Commentary: Conference 2009
This Commentary was provided for our website in advance of the 2009 Annual Conference by Ian Menter. We gratefully appreciate Ian's contribution of extracts from his keynote presentation.
Research, policy and practice in professional education for teachers: a Scottish/UK perspective
Extracts from ESAI keynote presentation given at Kilkenny, 3 April 2009
Ian Menter, Chair of Teacher Education, University of Glasgow
In this presentation I will be considering the relationship between policy, practice and research in the context of teacher development and the professional knowledge of teachers.
As well as drawing on a study carried out for the Teaching and Learning Research Programme on ‘Learning to Teach in post-devolution UK’, I will also be making reference to a number of other TLRP studies that were concerned with teacher learning and development. For an event held last November in London, Martin Jephcote (University of Cardiff) and I were asked to provide an overview of seven TLRP projects that focused on teachers.
These include projects in Northern Ireland, Wales and Scotland as well as England and covered all sectors, from primary through to FE.
We drew five broad conclusions from our overview:
- TLRP research indicates that levels of commitment and resilience are influenced by many factors, including teachers’ own background, their initial professional education and induction and the learning environment within which they are working.
- The nature of teacher learning varies during their careers, with different needs being identified during different professional life phases. Cognitive learning processes may be less significant than emotional and relational aspects, especially during the early stages.
- The impact of the high priority given to narrowly-focused learning outcomes has been found to be restrictive to teachers’ identities and professionalism.
- The extent to which the values basis of teaching is addressed varies across different contexts, but teacher identity is more positive where such matters are a common subject for professional discussion.
- It is important for teachers to be provided with opportunities to undertake reflective, collaborative, classroom-focused inquiry in order to develop a well-informed approach to their own learning journey or trajectory. Approaches to initial teacher education and continuing professional development across the UK should aim to support teachers in this way.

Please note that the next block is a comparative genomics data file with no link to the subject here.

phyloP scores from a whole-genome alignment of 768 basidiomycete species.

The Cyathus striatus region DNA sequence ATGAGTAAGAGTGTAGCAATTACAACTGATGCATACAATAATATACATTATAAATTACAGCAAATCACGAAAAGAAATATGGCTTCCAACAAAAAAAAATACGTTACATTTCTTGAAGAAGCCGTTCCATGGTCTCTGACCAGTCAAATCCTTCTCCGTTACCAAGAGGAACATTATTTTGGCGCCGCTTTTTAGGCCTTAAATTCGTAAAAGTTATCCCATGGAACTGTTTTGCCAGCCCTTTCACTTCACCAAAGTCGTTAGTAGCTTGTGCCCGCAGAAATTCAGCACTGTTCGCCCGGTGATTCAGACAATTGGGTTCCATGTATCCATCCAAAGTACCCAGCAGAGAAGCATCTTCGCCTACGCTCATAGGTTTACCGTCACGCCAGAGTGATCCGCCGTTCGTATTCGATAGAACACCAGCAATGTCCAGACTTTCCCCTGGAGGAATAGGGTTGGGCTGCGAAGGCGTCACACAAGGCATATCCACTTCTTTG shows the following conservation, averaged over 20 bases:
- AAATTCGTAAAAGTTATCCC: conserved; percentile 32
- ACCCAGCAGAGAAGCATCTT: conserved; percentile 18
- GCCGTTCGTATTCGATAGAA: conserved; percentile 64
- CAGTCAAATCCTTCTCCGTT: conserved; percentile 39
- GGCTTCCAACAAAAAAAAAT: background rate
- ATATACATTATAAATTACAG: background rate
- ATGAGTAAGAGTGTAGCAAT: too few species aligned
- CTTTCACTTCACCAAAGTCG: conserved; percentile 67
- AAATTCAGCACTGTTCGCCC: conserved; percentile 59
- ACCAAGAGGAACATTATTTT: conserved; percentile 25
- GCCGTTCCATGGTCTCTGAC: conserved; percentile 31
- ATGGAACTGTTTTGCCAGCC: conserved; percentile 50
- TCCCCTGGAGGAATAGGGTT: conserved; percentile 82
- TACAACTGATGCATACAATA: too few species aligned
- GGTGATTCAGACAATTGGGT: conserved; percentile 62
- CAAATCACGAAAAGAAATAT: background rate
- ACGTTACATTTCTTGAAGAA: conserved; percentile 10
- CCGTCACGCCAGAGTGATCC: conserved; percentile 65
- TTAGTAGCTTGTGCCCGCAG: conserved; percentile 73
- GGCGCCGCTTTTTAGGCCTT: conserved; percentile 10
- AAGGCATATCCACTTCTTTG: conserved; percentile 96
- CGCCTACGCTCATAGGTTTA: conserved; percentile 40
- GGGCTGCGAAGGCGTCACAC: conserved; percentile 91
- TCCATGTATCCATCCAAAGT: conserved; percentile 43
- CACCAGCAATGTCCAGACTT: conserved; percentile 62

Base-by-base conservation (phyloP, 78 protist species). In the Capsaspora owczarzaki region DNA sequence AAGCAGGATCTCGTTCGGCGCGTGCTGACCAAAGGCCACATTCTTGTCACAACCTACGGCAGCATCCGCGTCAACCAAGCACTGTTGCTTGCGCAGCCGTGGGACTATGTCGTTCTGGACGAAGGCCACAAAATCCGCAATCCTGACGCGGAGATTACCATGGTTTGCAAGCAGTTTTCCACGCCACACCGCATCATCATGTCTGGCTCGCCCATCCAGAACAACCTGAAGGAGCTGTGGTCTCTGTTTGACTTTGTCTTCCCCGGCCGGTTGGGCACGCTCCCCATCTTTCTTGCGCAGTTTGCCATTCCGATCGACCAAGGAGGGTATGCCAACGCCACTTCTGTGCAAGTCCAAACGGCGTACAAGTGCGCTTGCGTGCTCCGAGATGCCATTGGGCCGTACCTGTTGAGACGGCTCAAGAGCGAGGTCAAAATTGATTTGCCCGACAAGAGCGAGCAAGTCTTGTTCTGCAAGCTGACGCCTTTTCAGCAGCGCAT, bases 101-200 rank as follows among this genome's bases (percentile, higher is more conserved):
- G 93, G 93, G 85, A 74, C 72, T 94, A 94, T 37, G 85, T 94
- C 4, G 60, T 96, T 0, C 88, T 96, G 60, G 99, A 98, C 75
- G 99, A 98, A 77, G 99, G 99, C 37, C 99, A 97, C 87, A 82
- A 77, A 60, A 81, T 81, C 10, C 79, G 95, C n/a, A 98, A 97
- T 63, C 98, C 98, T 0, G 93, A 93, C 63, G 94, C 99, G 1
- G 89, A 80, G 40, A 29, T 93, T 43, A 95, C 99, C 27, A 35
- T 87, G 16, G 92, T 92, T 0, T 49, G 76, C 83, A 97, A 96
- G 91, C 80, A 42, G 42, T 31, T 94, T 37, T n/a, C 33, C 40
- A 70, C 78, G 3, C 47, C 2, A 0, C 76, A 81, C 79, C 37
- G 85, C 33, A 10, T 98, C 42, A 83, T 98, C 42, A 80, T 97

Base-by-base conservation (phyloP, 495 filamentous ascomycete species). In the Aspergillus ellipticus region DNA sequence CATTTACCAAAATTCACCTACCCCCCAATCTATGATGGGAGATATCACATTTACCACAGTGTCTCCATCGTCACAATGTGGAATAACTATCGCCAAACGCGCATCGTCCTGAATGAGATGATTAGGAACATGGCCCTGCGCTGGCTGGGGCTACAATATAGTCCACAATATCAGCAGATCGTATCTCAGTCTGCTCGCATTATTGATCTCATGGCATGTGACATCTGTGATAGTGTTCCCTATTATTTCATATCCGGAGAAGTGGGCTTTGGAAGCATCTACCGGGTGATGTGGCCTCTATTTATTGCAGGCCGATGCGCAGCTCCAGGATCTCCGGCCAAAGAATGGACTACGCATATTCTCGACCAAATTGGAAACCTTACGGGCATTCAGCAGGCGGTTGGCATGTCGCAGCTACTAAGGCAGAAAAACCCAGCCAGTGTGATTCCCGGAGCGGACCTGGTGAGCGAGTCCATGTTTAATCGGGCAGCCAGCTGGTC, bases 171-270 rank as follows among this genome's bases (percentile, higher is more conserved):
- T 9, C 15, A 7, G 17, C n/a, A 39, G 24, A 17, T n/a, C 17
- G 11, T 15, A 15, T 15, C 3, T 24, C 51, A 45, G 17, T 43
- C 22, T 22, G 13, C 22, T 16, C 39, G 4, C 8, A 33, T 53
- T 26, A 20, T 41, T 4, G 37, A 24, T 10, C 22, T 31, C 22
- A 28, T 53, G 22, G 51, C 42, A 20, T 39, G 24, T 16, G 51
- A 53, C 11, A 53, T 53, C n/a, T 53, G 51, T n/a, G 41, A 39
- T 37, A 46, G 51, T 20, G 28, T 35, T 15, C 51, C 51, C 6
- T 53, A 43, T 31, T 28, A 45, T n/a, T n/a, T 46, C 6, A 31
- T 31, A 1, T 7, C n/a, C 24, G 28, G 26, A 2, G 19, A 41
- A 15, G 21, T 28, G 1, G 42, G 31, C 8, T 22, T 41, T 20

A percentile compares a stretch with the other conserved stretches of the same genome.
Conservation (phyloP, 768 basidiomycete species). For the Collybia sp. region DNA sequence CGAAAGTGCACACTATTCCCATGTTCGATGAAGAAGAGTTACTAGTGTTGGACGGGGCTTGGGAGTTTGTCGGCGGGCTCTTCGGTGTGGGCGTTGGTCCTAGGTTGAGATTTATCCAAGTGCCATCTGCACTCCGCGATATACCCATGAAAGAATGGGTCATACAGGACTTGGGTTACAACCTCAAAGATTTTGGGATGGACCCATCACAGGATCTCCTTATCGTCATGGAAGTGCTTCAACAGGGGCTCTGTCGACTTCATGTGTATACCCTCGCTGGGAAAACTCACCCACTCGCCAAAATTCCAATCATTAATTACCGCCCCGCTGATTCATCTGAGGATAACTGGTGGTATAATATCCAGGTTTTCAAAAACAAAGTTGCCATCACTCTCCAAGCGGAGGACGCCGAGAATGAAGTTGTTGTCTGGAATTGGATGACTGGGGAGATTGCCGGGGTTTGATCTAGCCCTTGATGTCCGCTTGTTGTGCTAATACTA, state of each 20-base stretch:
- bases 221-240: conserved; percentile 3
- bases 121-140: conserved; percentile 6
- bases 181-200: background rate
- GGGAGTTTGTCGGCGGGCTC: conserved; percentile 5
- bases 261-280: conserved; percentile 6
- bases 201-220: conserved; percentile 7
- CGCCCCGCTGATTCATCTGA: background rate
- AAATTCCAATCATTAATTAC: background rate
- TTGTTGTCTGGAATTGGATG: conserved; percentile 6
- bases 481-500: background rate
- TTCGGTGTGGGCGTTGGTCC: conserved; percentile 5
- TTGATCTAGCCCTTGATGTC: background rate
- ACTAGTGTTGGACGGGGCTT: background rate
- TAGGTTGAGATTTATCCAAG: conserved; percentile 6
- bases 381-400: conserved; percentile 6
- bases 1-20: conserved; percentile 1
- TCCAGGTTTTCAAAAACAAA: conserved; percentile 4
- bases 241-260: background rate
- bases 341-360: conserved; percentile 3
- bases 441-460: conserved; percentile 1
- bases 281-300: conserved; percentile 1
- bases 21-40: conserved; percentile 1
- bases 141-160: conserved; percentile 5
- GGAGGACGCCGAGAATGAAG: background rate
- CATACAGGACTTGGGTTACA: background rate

These are in essence research findings, so we might ask is there any evidence of them impacting on policy and/or practice? There is certainly some evidence, at least in Scotland, that the possibility for enhanced teacher professionalism is re-emerging. Examples to be cited will include the teacher induction scheme, the Chartered Teacher programme and the major curriculum reform that is currently under way.
The presentation will conclude by reflecting on the continuing role of teachers in this rapidly changing world where so much social development is influenced by global economics. How can we develop a sense of what reasonable expectations of teachers might be and how does that connect with the questions of teacher identity and professionalism?
To the extent that we do now experience an ‘information society’ and a ‘knowledge-based economy’, then the roles and responsibilities of teachers would seem to be as great, if not greater, than ever. But given that the learning of young people, while being a predominantly social process, involving language and interaction, is associated with the individual destiny of each and every young person, then a standards-based, technicised approach is unlikely to be responsive either to social contexts or to individual needs.
In this light it is more important than ever that teachers are seen to be workers whose judgements and actions are of great social significance. Teachers will need skills of enquiry and evaluation, skills of analysis, synthesis and action. They will need to be able to contribute significantly to the development of education policy and practice, through networks of professional discourse, research and development. Few, if any, would question the principle of accountability in teaching, but accountability can take many forms other than simplistic inspection systems or regimes of performativity. Accountability within democratic societies must start from a shared commitment to challenging assumptions and asking critical questions, questions based on the values of a democratic society, including social justice, and the valuing and sustaining of human life.
Such a call does not make teaching an easy occupation, indeed quite the reverse. The challenges for all stakeholders, including teacher unions, teaching councils, governments (local, national and transnational), communities and teacher education institutions, are considerable. And the challenges for teacher educators and for teachers themselves are also greater than ever. If during the nineteenth and twentieth centuries, teaching could be seen as playing a key role in the project of modernity that emerged with industrialisation, then teaching in the 21st century, a century characterised (so far) by uncertainty and change and instability, must be seen as a complex, multi-layered and multi-faceted occupation where responsiveness and flexibility, the ability to make informed judgements and to apply imagination, are all essential requirements.